Preferably, the operative parts of the latches 10 and 120 such as the tongue 18 and/or 126, and the receiving means 20 and/or 146, formed of a suitable metal, such as for example, stainless steel.

Thus, it has been shown and described an improved latch 10 to mount a night vision goggle system to a face mask, which latch 10 satisfies the objects and advantages set forth above.

Since certain changes may be made in the present disclosure without departing from the scope of the present invention, it is intended that all matter described in the foregoing specification or shown in the accompanying drawings, be interpreted in an illustrative and not in a limiting sense.

Patent Citations
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US4449787 *Mar 22, 1982May 22, 1984International Telephone And Telegraph CorporationNight vision imaging system adapted for helmet mounting
US4463252 *Jan 4, 1982Jul 31, 1984Baird CorporationNight vision goggle system
AT196554B * Title not available
Referenced by
Citing PatentFiling datePublication dateApplicantTitle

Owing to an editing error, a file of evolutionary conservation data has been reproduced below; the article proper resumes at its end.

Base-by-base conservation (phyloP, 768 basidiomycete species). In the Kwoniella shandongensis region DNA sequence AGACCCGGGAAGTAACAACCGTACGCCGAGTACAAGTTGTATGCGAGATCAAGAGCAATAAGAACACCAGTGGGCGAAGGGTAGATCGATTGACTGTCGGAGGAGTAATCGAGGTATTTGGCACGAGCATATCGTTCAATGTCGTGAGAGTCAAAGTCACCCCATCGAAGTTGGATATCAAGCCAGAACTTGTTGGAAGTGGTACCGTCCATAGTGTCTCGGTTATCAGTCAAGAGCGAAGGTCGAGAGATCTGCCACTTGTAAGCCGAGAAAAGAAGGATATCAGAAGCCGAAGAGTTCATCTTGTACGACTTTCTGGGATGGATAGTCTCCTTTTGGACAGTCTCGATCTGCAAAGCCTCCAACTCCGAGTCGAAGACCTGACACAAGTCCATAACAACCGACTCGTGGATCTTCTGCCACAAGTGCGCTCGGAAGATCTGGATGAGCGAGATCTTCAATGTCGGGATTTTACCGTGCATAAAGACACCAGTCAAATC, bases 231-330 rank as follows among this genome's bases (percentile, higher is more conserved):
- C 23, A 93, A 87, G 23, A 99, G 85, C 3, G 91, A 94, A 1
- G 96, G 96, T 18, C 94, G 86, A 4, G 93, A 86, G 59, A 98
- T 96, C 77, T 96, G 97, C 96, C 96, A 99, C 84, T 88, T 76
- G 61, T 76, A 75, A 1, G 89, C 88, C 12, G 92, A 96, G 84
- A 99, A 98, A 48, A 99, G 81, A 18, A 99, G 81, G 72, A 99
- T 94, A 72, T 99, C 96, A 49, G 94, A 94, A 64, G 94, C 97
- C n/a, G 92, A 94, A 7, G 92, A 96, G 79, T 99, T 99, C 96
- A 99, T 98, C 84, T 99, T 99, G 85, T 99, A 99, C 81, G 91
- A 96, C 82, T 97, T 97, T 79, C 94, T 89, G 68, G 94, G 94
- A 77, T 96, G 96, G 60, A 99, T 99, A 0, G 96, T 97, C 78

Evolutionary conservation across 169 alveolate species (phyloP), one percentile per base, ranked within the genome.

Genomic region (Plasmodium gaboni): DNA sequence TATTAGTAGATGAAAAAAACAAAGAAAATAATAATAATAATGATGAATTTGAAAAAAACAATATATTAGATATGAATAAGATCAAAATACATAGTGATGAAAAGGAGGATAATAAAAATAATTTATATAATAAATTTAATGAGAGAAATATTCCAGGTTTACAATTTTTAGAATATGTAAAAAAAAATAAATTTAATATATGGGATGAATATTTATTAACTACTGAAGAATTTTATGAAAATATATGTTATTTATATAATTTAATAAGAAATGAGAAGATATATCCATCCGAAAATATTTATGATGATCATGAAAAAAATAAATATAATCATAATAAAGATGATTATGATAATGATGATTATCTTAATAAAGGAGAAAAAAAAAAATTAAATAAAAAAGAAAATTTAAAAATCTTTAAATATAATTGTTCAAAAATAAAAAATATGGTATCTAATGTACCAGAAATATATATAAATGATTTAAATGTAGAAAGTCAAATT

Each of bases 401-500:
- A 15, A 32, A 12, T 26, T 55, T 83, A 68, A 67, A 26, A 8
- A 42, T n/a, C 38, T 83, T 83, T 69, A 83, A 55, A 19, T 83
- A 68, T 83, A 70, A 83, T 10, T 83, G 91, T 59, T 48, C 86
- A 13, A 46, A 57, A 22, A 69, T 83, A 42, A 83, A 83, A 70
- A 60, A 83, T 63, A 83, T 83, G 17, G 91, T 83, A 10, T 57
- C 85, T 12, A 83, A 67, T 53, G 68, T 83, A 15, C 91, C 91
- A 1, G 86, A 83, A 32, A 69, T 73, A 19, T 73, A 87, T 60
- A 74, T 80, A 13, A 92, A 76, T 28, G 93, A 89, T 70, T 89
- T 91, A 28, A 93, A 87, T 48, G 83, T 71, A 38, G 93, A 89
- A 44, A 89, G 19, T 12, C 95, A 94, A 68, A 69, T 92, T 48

US4670912 *Dec 12, 1985Jun 9, 1987Varo, Inc.Adjustable night vision goggle mounting bracket
US4689834 *Mar 7, 1986Sep 1, 1987Mccarthy Brian DNight vision goggle arrangement with automatic release
US4753378 *Aug 18, 1987Jun 28, 1988Varo, Inc.Night vision goggle headgear
US4951316 *Aug 7, 1989Aug 28, 1990Moody Monty LSun visor with eyeshield and method therefor
US5226181 *Jan 17, 1992Jul 13, 1993Gentex CorporationMounting device for night vision mount and goggle assembly
US5247706 *Jul 30, 1992Sep 28, 1993Mark Phillip EFace shield detachably mounted to spectacles
US5331459 *Dec 10, 1991Jul 19, 1994Litton Systems, Inc.Night vision system and mounting assembly
US5339464 *Jul 13, 1992Aug 23, 1994Litton Systems, Inc.Universal adapter for night vision system
US5367408 *Jan 22, 1993Nov 22, 1994Sextant AvioniqueFastening and connecting device, more particularly for a light intensifier assembly on an image generator of a pilot's helmet viewfinder
US5416922 *Feb 23, 1993May 23, 1995The United States Of America As Represented By The Secretary Of The NavyHelmet head tracking mounting device
US5467479 *May 7, 1993Nov 21, 1995Varo Inc.Night vision goggle mount
US5469578 *May 7, 1993Nov 28, 1995Varo, Inc.Night vision goggle headgear mount